Samworth Church Academy, a high school in Nottinghamshire in the U.K., has banned its students from raising their hands to answer questions because it is unfair to students who do not raise their hands.
In a letter explaining the policy, Samworth principal Barry Found called hand-raising an “age-old practice.”
“We find that the same hands are going up and as such the teaching does not challenge and support the learning of all,” he said, according to an article in the Daily Mail.
Samworth teachers have been instructed to forbid hand-raising in their classrooms and instead call on students at random to answer questions — which is completely and totally ridiculous.
Now, I’m not saying that there is anything wrong with calling on students at random in itself.
When I was in school, most of my teachers used a combination of both hand-raising and random call-outs, depending on the situation.
If they — being the professionals that they were — noticed that the same students were raising their hands over and over again, they would usually say something along the lines of “Does anyone else have the answer? You’ve been quiet back there, how about you?” and that seemed to work pretty well.
Honestly, I really can’t see any benefits to banning hand-raising completely — but I certainly can see some problems.
First of all, as Jane Crich of the U.K.’s National Union of Teachers told the Daily Mail, an administrator’s making a blanket rule prevents the teachers from being able to decide how to best teach their own groups of students.
“Any professional teacher should be trusted to teach a particular topic in a particular style according to the class they have,” Crich said.
Crich is correct. Not only are the teachers the professionals at — spoiler alert! — teaching, but they are also the ones who are spending every day with their students, meaning that they probably have a better idea of what does and does not work for them than an administrator who passes them in the hallways.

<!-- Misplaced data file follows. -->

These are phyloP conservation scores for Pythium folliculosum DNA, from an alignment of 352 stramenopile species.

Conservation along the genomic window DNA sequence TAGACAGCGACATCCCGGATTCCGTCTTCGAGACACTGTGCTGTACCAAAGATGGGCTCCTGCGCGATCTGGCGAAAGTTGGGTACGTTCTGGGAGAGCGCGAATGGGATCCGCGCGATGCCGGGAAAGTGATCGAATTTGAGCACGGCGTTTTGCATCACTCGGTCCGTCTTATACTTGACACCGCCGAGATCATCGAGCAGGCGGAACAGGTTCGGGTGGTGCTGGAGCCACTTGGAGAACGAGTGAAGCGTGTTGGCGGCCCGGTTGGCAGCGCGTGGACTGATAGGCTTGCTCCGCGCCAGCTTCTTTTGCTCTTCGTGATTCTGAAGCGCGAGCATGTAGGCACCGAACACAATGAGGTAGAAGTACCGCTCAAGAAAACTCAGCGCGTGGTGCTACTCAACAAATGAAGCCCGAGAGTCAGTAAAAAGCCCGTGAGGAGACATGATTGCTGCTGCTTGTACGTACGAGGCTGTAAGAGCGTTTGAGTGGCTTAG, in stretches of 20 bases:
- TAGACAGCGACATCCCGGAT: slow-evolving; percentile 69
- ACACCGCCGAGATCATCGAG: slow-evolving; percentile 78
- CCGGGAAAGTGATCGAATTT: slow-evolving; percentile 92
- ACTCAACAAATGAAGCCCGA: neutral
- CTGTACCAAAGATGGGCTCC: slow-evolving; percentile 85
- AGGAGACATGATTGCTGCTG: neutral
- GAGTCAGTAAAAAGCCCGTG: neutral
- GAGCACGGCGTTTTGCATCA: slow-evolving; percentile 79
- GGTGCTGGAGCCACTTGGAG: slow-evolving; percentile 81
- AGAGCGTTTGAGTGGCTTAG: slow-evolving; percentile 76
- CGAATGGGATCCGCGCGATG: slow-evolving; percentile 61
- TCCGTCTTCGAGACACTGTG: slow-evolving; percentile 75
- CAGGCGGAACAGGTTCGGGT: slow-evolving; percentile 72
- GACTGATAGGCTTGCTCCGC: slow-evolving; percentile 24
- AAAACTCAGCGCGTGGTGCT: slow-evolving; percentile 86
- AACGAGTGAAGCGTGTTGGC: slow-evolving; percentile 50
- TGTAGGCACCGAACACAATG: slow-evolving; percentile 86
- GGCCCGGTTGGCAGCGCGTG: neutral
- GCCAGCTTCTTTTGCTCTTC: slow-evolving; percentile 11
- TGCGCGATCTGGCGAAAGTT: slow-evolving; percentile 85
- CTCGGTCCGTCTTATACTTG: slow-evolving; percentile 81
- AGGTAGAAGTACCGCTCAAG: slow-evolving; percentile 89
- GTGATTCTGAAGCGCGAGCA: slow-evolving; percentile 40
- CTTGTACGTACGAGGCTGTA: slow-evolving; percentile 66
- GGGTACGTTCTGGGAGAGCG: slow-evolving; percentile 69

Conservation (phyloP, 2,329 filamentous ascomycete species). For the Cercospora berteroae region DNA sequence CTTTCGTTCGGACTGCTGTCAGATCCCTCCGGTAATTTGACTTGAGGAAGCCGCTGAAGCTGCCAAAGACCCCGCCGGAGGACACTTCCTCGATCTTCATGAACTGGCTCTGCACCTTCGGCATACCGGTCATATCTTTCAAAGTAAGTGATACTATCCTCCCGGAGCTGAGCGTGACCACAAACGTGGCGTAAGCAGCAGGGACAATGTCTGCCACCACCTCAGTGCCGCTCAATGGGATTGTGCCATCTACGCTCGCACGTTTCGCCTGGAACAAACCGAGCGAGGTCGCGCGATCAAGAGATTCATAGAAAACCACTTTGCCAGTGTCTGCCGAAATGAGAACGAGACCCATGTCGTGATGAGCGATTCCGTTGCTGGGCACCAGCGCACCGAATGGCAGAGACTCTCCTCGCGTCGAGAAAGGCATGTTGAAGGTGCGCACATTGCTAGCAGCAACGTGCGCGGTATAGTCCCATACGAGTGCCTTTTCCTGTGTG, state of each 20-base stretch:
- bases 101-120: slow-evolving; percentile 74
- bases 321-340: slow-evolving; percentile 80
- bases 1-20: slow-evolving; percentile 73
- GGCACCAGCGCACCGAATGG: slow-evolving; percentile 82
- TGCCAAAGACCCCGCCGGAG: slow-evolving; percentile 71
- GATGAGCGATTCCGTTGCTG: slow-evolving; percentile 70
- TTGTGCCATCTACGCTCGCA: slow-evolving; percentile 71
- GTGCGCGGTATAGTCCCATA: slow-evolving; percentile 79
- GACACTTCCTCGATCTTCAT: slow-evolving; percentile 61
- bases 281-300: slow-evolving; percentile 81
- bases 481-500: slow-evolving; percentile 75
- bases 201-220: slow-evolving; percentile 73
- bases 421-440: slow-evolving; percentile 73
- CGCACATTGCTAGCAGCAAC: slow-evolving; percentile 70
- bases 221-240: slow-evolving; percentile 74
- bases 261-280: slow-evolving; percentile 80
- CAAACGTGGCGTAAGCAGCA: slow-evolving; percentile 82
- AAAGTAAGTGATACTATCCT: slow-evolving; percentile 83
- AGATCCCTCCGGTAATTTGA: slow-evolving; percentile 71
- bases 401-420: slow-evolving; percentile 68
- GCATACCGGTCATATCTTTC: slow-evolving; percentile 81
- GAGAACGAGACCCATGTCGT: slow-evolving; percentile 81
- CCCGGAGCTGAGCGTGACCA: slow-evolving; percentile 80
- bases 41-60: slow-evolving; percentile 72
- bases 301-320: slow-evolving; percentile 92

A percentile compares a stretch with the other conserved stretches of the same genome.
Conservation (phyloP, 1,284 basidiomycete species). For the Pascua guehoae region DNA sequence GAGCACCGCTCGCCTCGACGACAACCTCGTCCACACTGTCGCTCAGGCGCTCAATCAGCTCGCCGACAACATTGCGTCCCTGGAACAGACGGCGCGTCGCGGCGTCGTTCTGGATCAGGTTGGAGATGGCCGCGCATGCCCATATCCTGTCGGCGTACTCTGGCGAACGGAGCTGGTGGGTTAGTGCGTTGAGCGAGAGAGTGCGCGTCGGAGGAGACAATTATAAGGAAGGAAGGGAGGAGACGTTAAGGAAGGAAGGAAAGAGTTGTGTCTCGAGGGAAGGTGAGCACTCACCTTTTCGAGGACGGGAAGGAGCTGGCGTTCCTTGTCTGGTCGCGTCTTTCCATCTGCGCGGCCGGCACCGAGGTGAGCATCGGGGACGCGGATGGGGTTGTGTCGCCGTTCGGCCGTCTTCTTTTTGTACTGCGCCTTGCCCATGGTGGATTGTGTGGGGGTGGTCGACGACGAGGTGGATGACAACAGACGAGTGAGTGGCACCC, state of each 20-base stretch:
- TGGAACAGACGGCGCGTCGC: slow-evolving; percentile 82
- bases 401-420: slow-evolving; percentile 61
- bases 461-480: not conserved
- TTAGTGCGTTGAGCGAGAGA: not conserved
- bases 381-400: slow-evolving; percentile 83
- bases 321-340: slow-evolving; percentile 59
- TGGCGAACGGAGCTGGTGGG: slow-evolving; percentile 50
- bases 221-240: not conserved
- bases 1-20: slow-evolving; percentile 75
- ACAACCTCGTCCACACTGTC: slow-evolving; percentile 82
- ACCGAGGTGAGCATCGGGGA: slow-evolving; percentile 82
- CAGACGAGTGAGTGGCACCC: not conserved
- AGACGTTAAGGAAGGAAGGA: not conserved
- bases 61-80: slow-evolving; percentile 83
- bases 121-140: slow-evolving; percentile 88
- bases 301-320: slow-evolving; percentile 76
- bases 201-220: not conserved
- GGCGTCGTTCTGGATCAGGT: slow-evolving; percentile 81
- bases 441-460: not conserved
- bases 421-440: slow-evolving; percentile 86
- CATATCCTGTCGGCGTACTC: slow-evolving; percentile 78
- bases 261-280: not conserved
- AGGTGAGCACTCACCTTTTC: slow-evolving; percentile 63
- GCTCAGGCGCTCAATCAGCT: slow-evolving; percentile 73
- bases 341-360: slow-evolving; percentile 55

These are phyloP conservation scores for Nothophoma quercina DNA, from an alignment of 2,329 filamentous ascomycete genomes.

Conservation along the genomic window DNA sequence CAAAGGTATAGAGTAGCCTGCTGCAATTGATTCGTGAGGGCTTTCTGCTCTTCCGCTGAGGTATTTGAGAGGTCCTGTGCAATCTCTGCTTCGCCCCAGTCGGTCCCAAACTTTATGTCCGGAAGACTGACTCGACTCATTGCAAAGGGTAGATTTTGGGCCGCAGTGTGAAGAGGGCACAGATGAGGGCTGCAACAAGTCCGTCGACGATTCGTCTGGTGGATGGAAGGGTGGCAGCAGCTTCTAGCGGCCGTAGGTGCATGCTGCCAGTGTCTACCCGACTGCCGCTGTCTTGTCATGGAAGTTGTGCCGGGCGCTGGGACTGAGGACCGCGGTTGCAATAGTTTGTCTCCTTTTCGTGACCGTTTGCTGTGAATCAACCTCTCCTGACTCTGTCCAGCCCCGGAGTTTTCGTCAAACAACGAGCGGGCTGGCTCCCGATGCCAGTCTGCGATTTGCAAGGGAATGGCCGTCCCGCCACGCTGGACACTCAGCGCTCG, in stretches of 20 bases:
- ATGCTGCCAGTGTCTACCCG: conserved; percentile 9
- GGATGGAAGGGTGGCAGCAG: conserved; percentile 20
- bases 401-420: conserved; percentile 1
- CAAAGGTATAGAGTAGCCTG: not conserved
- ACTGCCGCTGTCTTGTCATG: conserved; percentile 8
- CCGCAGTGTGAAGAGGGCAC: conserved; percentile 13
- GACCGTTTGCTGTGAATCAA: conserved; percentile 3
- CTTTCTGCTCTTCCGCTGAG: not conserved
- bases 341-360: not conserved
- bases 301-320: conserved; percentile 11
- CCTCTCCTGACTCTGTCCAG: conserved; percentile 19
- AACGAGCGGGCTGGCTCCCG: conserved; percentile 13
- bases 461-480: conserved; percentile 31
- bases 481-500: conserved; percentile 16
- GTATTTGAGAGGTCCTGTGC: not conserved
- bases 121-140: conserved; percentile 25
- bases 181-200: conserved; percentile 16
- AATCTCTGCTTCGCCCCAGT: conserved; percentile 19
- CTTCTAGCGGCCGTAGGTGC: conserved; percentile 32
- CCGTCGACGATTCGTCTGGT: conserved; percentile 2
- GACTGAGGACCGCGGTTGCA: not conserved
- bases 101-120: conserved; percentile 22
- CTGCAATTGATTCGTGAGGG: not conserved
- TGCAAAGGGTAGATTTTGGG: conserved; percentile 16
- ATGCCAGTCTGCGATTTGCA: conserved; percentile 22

Everyone has good and bad subjects; everyone has good and bad days, and allowing hand-raising gives students the chance to answer the questions that they feel the most confident answering.
Denying students who are excited about a particular subject the opportunity to proudly display their knowledge of it takes the fun out of learning, and knowing that you might randomly be called on when you weren’t paying attention because your dog died last night certainly does the same thing.
Of course, there are always those students who just never raise their hands to answer questions, and those students certainly would be fair game for something like a random call-out.
But again, that’s something that can be handled on a case-by-case basis, and handling things on a case-by-case basis is exactly what this policy forbids.
Make no mistake: There are few situations more nuanced and complicated than leading a room full of developing humans.
Some students are motivated to study by the excitement of getting to shoot their hand up in class, and others are motivated by the fear that they will be called out anyway. Each classroom is a mix of all kinds of people with all kinds of learning styles, and so it only makes sense to give teachers as many options as possible to teach them.
— Katherine Timpf is a reporter for National Review Online.